Statehood and Sovereignty: A Case Study of William Livingston from Philosophe to Federalist

Caleb Dagnall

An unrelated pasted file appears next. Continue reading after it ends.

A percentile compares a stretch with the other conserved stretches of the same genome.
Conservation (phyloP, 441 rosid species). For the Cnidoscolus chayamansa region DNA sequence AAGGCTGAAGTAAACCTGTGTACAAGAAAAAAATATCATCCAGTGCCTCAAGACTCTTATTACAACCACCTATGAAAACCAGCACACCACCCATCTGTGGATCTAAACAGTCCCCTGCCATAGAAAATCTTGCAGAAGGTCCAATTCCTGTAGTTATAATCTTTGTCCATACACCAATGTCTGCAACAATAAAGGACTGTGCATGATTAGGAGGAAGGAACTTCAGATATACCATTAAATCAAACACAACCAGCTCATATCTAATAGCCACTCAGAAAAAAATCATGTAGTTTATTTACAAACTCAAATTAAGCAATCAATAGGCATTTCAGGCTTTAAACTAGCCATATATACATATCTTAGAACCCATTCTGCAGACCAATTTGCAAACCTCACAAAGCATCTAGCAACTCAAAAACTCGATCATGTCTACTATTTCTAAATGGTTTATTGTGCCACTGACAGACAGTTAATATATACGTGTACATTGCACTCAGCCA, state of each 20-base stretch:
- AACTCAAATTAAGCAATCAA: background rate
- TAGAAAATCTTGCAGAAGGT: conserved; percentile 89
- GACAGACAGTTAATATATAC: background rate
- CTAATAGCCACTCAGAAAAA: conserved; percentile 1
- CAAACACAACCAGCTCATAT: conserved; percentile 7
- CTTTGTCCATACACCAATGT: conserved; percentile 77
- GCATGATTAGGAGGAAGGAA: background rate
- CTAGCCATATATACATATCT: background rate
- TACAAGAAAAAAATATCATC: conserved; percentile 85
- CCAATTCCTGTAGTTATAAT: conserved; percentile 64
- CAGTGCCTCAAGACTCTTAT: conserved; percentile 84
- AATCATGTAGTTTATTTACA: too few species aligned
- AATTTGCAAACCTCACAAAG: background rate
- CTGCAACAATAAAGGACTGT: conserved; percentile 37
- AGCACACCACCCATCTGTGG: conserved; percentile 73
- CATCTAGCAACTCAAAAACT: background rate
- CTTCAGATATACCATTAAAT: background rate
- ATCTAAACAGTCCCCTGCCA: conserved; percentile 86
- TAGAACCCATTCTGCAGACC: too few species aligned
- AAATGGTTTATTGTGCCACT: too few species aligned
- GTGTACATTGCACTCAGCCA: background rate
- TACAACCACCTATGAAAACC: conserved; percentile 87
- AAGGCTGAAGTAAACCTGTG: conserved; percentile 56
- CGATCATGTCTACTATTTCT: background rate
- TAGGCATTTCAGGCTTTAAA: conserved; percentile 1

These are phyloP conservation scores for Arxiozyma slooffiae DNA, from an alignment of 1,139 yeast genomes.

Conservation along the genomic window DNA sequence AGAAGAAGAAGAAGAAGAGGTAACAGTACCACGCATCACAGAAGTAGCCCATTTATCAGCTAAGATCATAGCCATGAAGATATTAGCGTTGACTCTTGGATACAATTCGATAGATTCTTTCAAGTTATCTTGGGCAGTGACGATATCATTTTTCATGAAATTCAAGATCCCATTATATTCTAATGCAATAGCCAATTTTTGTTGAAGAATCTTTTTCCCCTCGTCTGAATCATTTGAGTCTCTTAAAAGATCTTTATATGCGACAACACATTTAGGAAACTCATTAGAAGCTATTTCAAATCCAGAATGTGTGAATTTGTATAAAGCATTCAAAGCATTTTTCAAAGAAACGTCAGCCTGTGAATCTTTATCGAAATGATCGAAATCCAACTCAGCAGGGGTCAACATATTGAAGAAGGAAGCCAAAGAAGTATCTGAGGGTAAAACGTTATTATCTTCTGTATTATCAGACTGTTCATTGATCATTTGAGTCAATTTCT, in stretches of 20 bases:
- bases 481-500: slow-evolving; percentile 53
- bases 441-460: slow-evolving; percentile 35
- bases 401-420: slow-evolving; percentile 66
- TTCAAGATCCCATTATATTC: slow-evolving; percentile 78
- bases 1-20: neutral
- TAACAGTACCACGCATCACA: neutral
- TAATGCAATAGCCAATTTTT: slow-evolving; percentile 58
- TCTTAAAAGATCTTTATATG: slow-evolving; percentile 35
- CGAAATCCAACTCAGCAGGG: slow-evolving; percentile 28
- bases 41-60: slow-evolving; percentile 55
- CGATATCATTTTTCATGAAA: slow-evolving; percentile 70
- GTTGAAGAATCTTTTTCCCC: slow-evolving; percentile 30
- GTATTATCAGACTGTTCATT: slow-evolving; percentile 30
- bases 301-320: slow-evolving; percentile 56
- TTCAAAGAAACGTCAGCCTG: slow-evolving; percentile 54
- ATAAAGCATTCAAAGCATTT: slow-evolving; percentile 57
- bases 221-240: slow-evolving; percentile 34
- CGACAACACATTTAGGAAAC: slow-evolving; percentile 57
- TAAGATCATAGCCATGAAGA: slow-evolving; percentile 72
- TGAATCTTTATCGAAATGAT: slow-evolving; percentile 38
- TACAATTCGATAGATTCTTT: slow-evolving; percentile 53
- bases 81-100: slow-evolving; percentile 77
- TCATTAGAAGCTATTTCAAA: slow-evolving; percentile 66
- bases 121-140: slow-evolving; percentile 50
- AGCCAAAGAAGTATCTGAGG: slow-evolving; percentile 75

In 1776, in the midst of the American struggle for independence, William Livingston became the first elected Governor of New Jersey. Having been significantly influenced by the works of Enlightenment thinkers and philosophes, William Livingston holds a unique place in history as a bridge between intellectual political theory and its practical application in the American Revolution and the creation of our nation. As governor, he oversaw the transformation of New Jersey from a colony – under British tyranny and then under their own state constitution – to a sovereign state – under the Articles of Confederation – and finally to a member of a federal union – under the Constitution of the United States that he was instrumental in drafting and ratifying. This paper examines William Livingston as a case study of early American political thought regarding the concepts of statehood and sovereignty. Through the analysis of his published and unpublished papers, the relationship between these concepts is outlined within a sociopolitical context through the governments he helped shape. Despite the lack of existing writings demonstrating Livingston’s sympathies towards either side of the Federalist debate, a careful study of his writings reveals Livingston to be a Pragmatic Federalist.

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